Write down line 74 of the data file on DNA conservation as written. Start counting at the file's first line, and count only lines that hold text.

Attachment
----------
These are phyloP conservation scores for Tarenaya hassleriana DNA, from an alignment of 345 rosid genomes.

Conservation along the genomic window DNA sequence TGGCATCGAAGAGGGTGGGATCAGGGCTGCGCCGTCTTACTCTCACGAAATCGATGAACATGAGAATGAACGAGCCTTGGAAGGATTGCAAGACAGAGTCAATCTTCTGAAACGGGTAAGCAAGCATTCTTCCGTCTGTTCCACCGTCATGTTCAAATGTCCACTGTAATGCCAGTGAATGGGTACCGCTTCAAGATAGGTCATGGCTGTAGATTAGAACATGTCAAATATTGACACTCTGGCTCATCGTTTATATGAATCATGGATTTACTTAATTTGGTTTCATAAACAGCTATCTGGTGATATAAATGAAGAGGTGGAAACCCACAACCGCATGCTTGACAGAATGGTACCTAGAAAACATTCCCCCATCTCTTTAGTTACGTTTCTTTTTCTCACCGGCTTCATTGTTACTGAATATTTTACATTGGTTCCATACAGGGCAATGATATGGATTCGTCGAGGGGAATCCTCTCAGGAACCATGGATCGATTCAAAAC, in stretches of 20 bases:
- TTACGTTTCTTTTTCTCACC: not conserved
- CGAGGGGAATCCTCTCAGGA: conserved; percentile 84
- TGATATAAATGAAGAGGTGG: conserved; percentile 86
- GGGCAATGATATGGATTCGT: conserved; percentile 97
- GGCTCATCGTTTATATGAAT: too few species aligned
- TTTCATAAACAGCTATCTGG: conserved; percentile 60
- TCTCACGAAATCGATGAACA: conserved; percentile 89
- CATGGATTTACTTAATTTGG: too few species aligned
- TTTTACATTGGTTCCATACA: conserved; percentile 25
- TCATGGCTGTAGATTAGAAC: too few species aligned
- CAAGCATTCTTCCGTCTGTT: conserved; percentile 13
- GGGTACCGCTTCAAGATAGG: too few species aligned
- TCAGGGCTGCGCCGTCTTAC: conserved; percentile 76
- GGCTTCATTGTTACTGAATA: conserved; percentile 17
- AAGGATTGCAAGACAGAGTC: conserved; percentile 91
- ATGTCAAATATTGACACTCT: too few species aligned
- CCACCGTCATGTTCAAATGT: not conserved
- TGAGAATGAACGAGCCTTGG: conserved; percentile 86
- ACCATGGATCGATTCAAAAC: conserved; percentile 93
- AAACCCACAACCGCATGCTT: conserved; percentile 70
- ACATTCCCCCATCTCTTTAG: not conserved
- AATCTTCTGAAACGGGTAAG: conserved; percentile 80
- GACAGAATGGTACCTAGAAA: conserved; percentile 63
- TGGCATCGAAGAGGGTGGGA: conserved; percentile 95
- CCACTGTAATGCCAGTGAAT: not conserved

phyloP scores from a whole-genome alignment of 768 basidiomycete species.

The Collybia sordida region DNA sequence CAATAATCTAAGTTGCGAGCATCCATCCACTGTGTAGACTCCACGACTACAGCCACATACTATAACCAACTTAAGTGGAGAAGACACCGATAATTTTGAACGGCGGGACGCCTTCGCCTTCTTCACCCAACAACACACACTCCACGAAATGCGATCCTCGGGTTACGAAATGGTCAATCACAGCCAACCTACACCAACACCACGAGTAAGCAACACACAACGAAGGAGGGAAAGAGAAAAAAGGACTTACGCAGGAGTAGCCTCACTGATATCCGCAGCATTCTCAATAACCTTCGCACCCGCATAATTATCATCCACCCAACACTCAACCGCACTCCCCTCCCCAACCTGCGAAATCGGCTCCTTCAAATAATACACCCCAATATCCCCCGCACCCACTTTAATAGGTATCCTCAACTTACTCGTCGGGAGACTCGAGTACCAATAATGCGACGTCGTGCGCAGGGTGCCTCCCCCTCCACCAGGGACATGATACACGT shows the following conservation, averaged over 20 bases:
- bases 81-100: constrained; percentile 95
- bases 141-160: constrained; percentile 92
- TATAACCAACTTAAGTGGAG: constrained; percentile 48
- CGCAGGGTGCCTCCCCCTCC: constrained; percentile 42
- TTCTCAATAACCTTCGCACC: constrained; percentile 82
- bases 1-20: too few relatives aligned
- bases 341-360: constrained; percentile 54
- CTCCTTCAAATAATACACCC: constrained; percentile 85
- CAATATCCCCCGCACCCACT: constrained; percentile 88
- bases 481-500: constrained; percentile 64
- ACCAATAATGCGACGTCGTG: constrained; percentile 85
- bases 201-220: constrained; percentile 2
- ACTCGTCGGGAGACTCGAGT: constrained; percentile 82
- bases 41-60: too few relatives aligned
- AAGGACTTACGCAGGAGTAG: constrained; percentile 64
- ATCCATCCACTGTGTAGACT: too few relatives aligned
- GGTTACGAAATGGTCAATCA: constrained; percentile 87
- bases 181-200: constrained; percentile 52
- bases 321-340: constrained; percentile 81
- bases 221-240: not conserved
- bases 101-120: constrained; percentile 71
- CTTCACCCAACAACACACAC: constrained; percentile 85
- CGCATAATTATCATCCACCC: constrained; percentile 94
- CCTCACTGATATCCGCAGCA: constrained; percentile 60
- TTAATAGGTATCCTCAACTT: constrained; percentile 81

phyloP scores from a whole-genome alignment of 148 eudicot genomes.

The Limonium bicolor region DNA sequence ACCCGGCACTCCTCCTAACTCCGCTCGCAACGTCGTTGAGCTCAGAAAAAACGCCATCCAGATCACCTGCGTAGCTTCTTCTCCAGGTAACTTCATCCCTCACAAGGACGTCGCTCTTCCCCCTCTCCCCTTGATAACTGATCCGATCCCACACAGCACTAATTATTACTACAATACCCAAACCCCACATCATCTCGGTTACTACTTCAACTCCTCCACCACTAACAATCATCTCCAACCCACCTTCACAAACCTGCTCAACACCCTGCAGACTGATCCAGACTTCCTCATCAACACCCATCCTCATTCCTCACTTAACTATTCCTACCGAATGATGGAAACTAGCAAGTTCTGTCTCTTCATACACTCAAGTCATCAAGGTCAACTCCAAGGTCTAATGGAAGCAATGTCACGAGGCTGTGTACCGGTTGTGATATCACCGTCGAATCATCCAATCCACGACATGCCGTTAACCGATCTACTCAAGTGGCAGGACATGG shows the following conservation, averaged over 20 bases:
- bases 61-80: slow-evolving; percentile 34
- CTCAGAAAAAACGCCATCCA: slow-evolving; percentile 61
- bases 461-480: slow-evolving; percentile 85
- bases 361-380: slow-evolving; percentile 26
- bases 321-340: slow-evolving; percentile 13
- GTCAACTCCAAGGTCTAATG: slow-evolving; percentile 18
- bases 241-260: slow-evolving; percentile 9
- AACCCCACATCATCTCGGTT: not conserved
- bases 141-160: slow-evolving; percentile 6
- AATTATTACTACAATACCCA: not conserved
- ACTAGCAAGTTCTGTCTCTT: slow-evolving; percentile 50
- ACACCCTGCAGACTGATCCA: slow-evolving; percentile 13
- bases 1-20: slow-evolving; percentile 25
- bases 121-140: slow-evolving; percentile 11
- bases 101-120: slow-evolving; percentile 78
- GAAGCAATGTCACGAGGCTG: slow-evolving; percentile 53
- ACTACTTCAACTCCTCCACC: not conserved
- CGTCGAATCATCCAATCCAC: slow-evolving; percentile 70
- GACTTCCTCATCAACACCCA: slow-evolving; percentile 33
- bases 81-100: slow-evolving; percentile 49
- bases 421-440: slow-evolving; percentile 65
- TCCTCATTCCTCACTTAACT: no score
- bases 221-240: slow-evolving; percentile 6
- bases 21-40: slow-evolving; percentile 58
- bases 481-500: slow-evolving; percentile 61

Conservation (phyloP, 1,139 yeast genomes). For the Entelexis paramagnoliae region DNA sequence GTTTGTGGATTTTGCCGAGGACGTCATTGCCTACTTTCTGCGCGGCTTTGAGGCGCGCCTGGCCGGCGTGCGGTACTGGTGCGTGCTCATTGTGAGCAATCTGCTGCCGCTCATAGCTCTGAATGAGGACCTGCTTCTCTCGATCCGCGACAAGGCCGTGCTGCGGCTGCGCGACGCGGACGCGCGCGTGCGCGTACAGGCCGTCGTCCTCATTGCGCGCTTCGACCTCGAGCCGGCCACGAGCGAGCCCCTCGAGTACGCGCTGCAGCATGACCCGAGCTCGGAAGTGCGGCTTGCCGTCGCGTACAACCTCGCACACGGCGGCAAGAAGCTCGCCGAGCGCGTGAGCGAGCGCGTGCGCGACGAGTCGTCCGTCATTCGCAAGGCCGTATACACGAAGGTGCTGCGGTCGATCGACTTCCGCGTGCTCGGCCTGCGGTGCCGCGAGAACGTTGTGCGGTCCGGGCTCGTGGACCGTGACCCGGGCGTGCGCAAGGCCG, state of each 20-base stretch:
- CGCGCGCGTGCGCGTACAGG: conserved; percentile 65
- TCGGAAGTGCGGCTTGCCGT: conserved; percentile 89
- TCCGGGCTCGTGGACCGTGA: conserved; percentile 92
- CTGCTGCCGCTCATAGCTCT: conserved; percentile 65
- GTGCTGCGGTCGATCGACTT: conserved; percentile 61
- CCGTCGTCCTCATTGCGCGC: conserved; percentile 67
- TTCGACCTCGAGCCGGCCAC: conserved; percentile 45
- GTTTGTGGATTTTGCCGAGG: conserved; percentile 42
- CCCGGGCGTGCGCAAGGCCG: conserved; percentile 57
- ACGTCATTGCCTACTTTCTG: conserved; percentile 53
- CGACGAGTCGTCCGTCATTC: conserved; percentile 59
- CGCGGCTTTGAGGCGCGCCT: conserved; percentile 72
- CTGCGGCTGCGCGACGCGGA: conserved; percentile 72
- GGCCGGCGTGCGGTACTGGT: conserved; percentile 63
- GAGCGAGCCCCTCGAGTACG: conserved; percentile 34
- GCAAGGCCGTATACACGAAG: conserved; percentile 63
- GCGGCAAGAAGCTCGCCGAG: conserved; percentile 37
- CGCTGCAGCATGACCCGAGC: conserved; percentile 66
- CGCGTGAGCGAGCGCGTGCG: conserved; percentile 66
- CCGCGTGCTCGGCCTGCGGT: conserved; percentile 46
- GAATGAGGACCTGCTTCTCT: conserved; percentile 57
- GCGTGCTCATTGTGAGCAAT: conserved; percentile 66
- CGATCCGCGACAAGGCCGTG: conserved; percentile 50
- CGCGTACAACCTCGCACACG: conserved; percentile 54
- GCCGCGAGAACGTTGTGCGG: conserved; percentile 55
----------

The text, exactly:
- CGTCGAATCATCCAATCCAC: slow-evolving; percentile 70